Scientists have developed so-called ‘cyborg’ bacteria that mimic the natural photosynthesis of leaves to renewably generate food, fuels and plastics using only sunlight.
The bacteria, which are covered in minute semiconductors that serve as tiny solar panels, function in much the same way as natural leaves, but in a far more efficient manner.
“Rather than rely on inefficient chlorophyll to harvest sunlight, I’ve taught bacteria how to grow and cover their bodies with tiny semiconductor nanocrystals,” explained Dr Kelsey K Sakimoto, who undertook the research in Dr Peidong Yang’s lab at the University of California, Berkeley. “These nanocrystals are much more efficient than chlorophyll and can be grown at a fraction of the cost of manufactured solar panels.”
The research, which is being presented today at the 254th National Meeting & Exposition of the American Chemical Society has the potential to be developed into a valuable alternative to fossil fuels.
“Once covered with these tiny solar panels, the bacteria can synthesize food, fuels and plastics, all using solar energy,” said Sakimoto. “These bacteria outperform natural photosynthesis.”
The research involved taking a natural bacterium, Moorella thermoacetica, which is not conventionally capable of photosynthesis, and feeding it chemicals that it synthesised to augment its capabilities.
As the bacterium naturally produces acetic acid from CO₂, introducing other genetically engineered bacteria can enable it to produce fuels, polymers and even pharmaceuticals. In this case, Sakimoto fed it both cadmium and cysteine, an animo acid that contains sulphur, causing the bacteria to synthesis cadmium sulphide nanoparticles on its surface: the tiny solar panels that allow it to beat leaves in photosynthesising.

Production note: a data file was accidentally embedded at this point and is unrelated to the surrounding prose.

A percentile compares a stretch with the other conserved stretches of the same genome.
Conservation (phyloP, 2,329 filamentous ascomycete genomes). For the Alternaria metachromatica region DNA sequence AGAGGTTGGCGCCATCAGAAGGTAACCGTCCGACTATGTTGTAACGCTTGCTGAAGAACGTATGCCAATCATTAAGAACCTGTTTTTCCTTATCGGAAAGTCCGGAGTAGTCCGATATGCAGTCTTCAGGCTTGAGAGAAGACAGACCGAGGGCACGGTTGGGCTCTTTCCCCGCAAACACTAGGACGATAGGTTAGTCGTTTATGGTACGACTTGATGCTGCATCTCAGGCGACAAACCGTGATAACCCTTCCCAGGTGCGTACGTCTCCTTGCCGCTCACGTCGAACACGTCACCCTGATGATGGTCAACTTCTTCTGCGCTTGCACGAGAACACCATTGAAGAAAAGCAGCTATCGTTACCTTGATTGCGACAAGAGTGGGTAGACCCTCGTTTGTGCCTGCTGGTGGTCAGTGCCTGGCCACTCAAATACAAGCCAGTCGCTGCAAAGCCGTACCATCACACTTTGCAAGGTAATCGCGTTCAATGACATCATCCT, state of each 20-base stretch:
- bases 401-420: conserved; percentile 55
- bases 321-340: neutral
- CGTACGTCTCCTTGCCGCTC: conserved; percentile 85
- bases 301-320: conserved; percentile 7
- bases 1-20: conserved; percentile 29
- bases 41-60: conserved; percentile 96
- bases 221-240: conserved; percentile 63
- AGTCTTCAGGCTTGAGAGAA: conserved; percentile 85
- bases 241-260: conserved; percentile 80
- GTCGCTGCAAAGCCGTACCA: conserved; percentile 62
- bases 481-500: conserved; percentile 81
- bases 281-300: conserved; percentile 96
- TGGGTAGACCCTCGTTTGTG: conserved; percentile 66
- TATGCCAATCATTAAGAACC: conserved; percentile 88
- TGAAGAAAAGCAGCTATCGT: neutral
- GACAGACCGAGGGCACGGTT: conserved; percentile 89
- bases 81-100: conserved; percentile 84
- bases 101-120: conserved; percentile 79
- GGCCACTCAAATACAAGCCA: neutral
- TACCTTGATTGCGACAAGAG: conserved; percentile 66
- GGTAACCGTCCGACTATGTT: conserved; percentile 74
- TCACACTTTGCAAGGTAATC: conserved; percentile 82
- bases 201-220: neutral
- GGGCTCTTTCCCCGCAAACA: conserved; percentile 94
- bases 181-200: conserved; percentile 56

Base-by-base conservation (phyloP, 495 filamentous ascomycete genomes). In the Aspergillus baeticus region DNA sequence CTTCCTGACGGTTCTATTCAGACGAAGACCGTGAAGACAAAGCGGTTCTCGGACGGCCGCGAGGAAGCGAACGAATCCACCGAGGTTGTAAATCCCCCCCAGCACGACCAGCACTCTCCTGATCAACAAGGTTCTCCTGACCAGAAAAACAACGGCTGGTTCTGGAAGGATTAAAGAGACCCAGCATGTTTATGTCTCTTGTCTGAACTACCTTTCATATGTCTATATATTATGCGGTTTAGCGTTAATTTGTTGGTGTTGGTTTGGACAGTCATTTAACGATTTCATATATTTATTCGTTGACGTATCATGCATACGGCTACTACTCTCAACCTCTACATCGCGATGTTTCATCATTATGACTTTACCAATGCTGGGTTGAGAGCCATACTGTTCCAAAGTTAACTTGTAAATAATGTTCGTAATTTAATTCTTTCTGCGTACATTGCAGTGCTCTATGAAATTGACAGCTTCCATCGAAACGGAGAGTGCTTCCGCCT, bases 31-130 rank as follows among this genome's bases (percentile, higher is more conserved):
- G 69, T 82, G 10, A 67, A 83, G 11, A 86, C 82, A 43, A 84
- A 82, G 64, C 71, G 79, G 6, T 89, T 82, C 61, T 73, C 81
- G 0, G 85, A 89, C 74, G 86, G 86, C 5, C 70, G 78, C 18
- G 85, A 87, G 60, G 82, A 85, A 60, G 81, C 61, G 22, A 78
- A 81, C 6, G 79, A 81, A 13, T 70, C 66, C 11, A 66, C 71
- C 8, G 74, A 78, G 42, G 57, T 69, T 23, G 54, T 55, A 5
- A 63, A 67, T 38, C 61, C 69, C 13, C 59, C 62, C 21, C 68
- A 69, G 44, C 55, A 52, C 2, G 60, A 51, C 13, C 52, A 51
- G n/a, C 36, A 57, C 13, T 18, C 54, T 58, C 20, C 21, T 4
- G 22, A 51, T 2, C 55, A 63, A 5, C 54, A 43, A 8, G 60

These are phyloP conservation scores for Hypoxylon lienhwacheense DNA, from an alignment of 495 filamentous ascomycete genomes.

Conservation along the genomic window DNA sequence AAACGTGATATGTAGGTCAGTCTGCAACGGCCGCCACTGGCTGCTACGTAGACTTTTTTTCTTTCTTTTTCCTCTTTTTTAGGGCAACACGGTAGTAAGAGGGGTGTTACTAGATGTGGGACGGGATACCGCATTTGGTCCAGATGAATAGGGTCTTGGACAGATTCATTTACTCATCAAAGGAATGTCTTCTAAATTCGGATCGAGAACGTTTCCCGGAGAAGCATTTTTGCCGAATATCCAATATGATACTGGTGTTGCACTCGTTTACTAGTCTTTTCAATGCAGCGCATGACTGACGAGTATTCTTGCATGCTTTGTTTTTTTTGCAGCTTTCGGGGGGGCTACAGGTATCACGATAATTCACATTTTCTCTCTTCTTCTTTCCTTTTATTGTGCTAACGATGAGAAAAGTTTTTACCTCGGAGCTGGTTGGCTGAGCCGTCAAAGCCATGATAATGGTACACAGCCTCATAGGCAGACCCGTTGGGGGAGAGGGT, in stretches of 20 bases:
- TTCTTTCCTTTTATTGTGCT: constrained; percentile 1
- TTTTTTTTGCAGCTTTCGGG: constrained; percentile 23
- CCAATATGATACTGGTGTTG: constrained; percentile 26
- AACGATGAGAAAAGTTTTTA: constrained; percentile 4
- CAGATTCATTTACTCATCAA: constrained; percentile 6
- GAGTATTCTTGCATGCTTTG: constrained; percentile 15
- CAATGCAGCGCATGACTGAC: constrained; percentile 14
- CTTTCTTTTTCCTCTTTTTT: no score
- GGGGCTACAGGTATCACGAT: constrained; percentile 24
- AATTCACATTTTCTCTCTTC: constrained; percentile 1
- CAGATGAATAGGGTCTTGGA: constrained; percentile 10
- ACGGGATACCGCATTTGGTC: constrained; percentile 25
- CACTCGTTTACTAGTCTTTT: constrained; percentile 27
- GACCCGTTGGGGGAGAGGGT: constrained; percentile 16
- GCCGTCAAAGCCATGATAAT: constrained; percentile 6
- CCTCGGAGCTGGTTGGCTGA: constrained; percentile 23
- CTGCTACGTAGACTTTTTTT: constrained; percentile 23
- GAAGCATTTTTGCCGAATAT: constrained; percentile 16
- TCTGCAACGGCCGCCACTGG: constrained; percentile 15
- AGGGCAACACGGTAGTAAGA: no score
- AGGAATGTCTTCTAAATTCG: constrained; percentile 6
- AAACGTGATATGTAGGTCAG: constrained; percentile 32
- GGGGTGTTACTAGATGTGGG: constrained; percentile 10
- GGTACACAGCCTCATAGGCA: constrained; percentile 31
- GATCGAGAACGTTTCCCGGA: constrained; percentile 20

“The thrust of research in my lab is to essentially ‘supercharge’ nonphotosynthetic bacteria by providing them energy in the form of electrons from inorganic semiconductors, like cadmium sulfide, that are efficient light absorbers,” explained Dr Peidong Yang. “We are now looking for more benign light absorbers than cadmium sulfide to provide bacteria with energy from light.”
While the bacteria has only been developed in a lab setting, with an 80% efficiency, if it can be developed into a commercial product, it has the potential to be a hugely impactful technology in the transition away from fossil fuels.
“Synthetic biology and the ability to expand the product scope of CO₂ reduction will be crucial to poising this technology as a replacement, or one of many replacements, for the petrochemical industry,” said Sakimoto.
Other research has been previously undertaken to produce artificial leaves, which many hope could be used to form future decentralised power plants, however this research offers a significant improvement that could give it a much higher chance of being commercialised.
“Many current systems in artificial photosynthesis require solid electrodes, which is a huge cost,” explained Sakimoto. “Our algal biofuels are much more attractive, as the whole CO₂-to-chemical apparatus is self-contained and only requires a big vat out in the sun.”